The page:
Sunday, December 11, 2016

Homelessness ‘an affront to human dignity’, Catholic bishops say

The Catholic bishops have expressed deep concern at the growing level of homelessness across Ireland. Photograph: Nick Bradshaw.The Catholic bishops have expressed deep concern at the growing level of homelessness across Ireland. 

They called on people of goodwill to support homeless agencies in every way they can “towards building a society where homelessness, and poor housing, which are an affront to human dignity, are eradicated forever.”

The bishops noted that, according to the Vincent de Paul Society, “there are almost 90,000 households waiting for social housing in the Republic of Ireland – and over 2,000 children living in homeless accommodation in Dublin”.

Meanwhile, the latest official count by the Dublin Regional Homeless Executive found 142 rough sleepers on the streets of the capital, an increase of 56 per cent over the past year.

Such a reality was contrary to the social teaching of the Catholic Church which “informs us that each person, regardless of his or her economic or social position, racial or faith background, must be treated with full dignity,” the bishops said.

“ Sadly this Christmas there are tens of thousands of people living in our parishes who are in crisis, struggling with rents; with no food in the cupboard; no heating in their home and in need of fuel and basic clothing. Such families are living in cramped conditions in hotels and bed-and-breakfasts, or desperately trying to hold onto their tenancies in the private rented sector.”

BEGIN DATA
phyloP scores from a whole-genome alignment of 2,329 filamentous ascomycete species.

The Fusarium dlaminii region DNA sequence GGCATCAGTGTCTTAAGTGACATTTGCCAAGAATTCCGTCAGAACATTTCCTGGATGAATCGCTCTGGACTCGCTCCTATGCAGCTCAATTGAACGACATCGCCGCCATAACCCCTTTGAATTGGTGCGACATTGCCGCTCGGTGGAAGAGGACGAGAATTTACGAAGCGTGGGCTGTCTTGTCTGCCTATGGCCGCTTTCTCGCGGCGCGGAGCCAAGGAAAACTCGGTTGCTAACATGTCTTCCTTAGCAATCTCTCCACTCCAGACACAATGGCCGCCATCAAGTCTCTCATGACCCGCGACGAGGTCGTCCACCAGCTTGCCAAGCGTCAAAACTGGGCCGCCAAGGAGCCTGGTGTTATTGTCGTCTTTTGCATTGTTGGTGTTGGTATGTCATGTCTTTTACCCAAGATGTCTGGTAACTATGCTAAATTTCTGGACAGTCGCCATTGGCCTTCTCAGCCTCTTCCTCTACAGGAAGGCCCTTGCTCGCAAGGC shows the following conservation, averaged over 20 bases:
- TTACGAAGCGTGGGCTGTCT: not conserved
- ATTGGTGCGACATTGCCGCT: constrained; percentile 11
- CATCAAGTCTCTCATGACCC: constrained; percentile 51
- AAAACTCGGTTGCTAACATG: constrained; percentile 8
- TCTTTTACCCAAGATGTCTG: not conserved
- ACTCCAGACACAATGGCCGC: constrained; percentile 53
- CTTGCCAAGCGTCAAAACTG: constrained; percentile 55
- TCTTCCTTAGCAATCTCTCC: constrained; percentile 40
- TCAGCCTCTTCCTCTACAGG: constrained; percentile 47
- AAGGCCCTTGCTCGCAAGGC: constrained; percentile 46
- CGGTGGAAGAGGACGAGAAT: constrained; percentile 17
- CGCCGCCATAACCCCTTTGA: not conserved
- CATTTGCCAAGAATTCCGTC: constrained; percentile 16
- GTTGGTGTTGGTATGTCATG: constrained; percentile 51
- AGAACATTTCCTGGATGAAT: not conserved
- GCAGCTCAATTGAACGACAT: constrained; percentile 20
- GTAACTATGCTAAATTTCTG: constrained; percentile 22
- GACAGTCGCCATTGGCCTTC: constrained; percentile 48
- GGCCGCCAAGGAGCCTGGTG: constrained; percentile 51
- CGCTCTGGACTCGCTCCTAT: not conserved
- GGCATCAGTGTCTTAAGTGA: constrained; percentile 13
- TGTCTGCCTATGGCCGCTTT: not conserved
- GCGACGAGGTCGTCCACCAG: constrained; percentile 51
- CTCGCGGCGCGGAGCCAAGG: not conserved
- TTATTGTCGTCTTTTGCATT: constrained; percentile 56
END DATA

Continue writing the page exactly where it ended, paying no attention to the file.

Special initiatives

 

The bishops said “many dioceses have undertaken special initiatives for the homeless and people in need this Christmas”. 

They noted how “since December 2014, the Archdiocese of Dublin has provided accommodation for 30 homeless people, operated by Crosscare” and that it was currently in negotiations with city authorities “with a view to providing two other premises for emergency accommodation.”

The bishops made their remarks in a statement at the end of their winter meeting in Maynooth on Wednesday.

On other matters, they said they were currently finalising their submission on the Eighth Amendment to the Citizens’ Assembly and that this would be published in the coming days.

They said that at the recent Irish Inter–Church Meeting, between the Irish Catholic Bishops’ Conference and the Irish Council of Churches, last month in Portarlington, Co Laois, the plight of the ongoing persecution of Christians in the Middle East was discussed.

In a joint communique afterwards they agreed that “as churches, we can play our part by keeping this issue on the agenda of our political leaders and ensuring that the victims of persecution are not forgotten.”

The Catholic bishops urged support for Trócaire’s Christmas appeal and said members of the Irish Bishops’ Conference would travel to Rome next month for their ad limina visit to the Vatican, which will include an audience with Pope Francis and meetings with senior members of the Curia.

All bishops in charge of a diocese are required to make such visits, usually every five years. 

However, the last ad llimina visit to Rome by Irish bishops was in 2006. 

The Irish bishops also sent their congratulations to Pope Francis, who will be 80 on December 17th.

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